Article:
Post cardiac arrest syndrome

Last revised by Dr Daniel J Bell on 03 Jul 2021

The post cardiac arrest syndrome (PCAS) describes the clinicopathological state that manifests following most cardiac arrests. Clinically, it is manifested by a combination of neurological disturbance, multiorgan dysfunction and a systemic inflammatory response syndrome-like state.

The pathogenesis of post-cardiac arrest syndrome (PCAS) is clearly complex and remains poorly understood. In essence, during the arrest phase, organ dysfunction occurs due to ischemic injury. Following the re-establishment of normal circulation, the ischemic damage is compounded by "reperfusion injury".

As the body tissues are replenished with oxygenated blood, a mélange of activation of systemic inflammatory, clotting, endocrine and immunological cascades occurs, resulting in a state resembling the systemic inflammatory response syndrome, as seen in sepsis and with other severe systemic insults.

Clinically, this phase might be manifested by fever, elevated infection risk, deranged hemodynamics and/or potential multiorgan failure.

Moreover, contributing to this complex mix, will be the patient's original pathology which caused the arrest in the first place as well as any other co-morbidities that they might (and often) have.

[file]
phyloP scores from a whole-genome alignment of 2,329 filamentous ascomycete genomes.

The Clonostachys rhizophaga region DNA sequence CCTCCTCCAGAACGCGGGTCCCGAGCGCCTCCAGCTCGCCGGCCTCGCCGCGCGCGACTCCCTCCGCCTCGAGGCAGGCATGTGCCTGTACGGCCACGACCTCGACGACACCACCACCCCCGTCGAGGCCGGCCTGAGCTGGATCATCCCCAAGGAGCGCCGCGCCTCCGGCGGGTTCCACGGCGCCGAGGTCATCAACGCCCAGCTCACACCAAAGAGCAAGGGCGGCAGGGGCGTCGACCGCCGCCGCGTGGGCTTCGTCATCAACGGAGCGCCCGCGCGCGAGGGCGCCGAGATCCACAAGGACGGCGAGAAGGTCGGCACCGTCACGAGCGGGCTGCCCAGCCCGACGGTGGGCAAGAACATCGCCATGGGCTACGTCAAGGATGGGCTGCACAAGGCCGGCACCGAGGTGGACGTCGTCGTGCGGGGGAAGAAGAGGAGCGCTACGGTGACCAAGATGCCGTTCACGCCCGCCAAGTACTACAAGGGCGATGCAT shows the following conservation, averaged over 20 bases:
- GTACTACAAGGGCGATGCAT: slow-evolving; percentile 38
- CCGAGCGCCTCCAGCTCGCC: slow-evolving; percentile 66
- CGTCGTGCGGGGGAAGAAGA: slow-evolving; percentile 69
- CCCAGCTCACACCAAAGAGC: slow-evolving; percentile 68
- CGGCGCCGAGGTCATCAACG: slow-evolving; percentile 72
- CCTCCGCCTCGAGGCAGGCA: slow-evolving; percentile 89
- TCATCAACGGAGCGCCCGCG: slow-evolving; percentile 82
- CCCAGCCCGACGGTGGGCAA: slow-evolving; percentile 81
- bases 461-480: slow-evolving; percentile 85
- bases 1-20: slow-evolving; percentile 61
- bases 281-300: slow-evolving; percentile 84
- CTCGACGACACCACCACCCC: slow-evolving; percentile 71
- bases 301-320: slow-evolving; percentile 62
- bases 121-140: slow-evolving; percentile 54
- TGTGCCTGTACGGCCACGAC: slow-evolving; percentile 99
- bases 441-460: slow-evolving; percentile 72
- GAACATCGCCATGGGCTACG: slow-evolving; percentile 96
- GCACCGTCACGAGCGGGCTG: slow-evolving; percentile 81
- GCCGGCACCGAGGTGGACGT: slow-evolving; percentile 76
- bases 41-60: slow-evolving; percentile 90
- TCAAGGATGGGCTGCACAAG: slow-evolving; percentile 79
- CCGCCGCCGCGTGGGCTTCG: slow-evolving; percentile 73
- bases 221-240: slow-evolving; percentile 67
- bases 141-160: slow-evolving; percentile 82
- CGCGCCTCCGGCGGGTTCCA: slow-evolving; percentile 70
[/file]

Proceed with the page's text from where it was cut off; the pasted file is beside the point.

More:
The imaging features of the post cardiac arrest syndrome are myriad and non-specific, representing a medley of:

A favorable prognosis following a cardiac arrest correlates positively with careful focused attention to the blood pressure, oxygen saturation, partial pressure of carbon dioxide, blood glucose and core temperature. When these parameters are allowed to shift markedly from their normal ranges, then neurological prognosis and long term survival tend to be significantly negatively impacted. Indeed, despite optimal management, the number of post-cardiac arrest patients achieving discharge from medical care with an optimal neurological recovery remains small 1-3

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